Two Kids, Four Questions: How To Appease Children At The Seder?

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Dear Miriam, 

My daughter, an only child, is very attached to saying the four questions at the seder and isn’t very used to sharing attention. This year, we have some cousins joining us for seder who aren’t usually there, and apparently their little girl is also used to being the youngest and saying the four questions. How can we plan ahead to appease both of these children and keep the peace? 


Tension with the Tots


Dear Tension,

While seder is often a time for traditions and familiarity, it’s also a time for innovation and creativity. And your whole family is really going to need that innovation and creativity this year with two little ones competing for the spotlight. 

If both kids will be with you for both seders, each one could take a night. If they’re only joining you for one night, maybe there’s a way your daughter can be the gracious host and cede that one night of ma tishtana-ing while keeping the other night all to herself (perhaps with some incentive involved). While singing together doesn’t seem like their style, there’s also nothing wrong with taking the time to let both kids sing the whole thing individually. Everyone will kvell, it’ll be cute, and hopefully they’ll both be satisfied.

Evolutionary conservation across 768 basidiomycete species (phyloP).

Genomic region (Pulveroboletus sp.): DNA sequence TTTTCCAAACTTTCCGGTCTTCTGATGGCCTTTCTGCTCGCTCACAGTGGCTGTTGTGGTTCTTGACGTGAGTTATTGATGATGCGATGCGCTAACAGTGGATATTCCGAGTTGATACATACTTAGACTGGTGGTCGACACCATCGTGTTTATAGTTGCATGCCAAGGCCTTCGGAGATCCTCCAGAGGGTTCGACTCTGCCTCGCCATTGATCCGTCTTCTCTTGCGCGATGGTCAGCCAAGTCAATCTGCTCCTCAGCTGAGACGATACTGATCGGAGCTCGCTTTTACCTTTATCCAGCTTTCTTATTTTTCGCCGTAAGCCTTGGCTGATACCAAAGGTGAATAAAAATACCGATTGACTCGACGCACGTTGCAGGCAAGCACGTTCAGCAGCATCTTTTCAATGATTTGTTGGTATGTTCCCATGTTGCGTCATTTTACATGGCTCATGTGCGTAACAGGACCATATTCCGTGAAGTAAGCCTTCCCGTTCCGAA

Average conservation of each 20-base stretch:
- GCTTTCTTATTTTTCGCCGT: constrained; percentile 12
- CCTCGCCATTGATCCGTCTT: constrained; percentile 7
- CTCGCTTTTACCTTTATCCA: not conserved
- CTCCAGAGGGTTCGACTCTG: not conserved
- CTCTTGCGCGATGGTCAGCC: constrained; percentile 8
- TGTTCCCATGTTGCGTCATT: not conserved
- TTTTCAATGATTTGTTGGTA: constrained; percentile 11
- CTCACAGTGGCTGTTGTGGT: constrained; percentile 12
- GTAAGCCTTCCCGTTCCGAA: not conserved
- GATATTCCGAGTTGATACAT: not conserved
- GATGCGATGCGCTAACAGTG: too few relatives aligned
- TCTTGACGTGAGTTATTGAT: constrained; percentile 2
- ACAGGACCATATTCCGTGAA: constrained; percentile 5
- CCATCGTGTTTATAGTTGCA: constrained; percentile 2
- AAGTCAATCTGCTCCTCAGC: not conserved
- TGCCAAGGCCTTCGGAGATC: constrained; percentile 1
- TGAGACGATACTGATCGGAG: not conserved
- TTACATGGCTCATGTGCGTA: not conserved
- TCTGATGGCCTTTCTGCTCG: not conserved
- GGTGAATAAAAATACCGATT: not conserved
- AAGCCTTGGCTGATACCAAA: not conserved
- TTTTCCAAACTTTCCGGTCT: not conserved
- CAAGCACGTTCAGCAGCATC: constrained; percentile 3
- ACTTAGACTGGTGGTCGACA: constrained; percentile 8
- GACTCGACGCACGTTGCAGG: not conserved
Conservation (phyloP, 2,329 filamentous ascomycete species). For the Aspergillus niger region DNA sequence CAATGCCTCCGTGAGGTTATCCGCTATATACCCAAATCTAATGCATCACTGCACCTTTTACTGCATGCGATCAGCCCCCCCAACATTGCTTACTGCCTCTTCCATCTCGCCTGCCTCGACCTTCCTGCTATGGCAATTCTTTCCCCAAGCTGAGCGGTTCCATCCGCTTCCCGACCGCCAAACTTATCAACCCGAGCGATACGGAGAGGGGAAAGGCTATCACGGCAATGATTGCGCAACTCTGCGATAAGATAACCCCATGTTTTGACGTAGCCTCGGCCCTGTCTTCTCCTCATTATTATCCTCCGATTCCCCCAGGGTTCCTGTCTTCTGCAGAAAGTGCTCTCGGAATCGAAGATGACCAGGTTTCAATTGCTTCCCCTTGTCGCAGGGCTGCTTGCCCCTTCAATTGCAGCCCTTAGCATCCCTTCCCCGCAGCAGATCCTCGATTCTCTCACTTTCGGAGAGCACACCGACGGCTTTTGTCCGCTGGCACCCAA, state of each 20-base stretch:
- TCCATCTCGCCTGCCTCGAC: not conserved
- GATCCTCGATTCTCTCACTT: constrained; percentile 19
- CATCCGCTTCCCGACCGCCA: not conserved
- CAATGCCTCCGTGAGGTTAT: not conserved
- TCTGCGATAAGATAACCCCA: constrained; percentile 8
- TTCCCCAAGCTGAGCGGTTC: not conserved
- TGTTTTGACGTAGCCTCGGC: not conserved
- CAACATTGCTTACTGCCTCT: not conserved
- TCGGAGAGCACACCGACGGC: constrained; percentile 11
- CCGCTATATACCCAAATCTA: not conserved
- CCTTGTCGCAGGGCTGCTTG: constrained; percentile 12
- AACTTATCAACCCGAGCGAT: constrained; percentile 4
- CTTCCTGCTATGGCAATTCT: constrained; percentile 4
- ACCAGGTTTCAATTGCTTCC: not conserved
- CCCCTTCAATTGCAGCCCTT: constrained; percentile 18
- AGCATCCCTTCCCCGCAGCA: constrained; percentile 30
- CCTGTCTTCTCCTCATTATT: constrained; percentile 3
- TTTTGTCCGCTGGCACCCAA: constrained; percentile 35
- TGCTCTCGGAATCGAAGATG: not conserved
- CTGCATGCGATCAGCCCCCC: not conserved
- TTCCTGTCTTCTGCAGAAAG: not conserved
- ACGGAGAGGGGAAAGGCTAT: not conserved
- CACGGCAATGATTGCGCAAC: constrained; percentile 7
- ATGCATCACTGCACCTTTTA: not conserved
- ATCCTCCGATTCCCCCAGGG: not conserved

Even in that last choice, which may be the best-case scenario, someone will need to go first, and you will need everyone’s buy-in on how that gets decided. You can say that the guest goes first, you can draw lots (I mean, wrong holiday, but it’s an option), or you can let your daughter decide the order. Whatever the plan is should be clearly communicated to the other family in advance so that their child can also be prepared and you can all hope for fewer surprises (read: meltdowns) at the table.

I also wonder about some advanced prep that has nothing to do with the four questions but is more focused on the relationship between these two kids. Maybe you can get them on a Zoom before Monday and they can show off their toys or dance moves or pets to each other. Maybe you can both arrive early to the seder and the girls can play outside together a bit before things get underway. Hopefully, you can manage everyone’s expectations and need for the spotlight by communicating clearly with both the parents and the child – and your child! Getting practice sharing is never a bad thing, but, even so, I recommend hiding two afikomen this year. 

Be well, and wishing you a chag sameach, a happy Passover,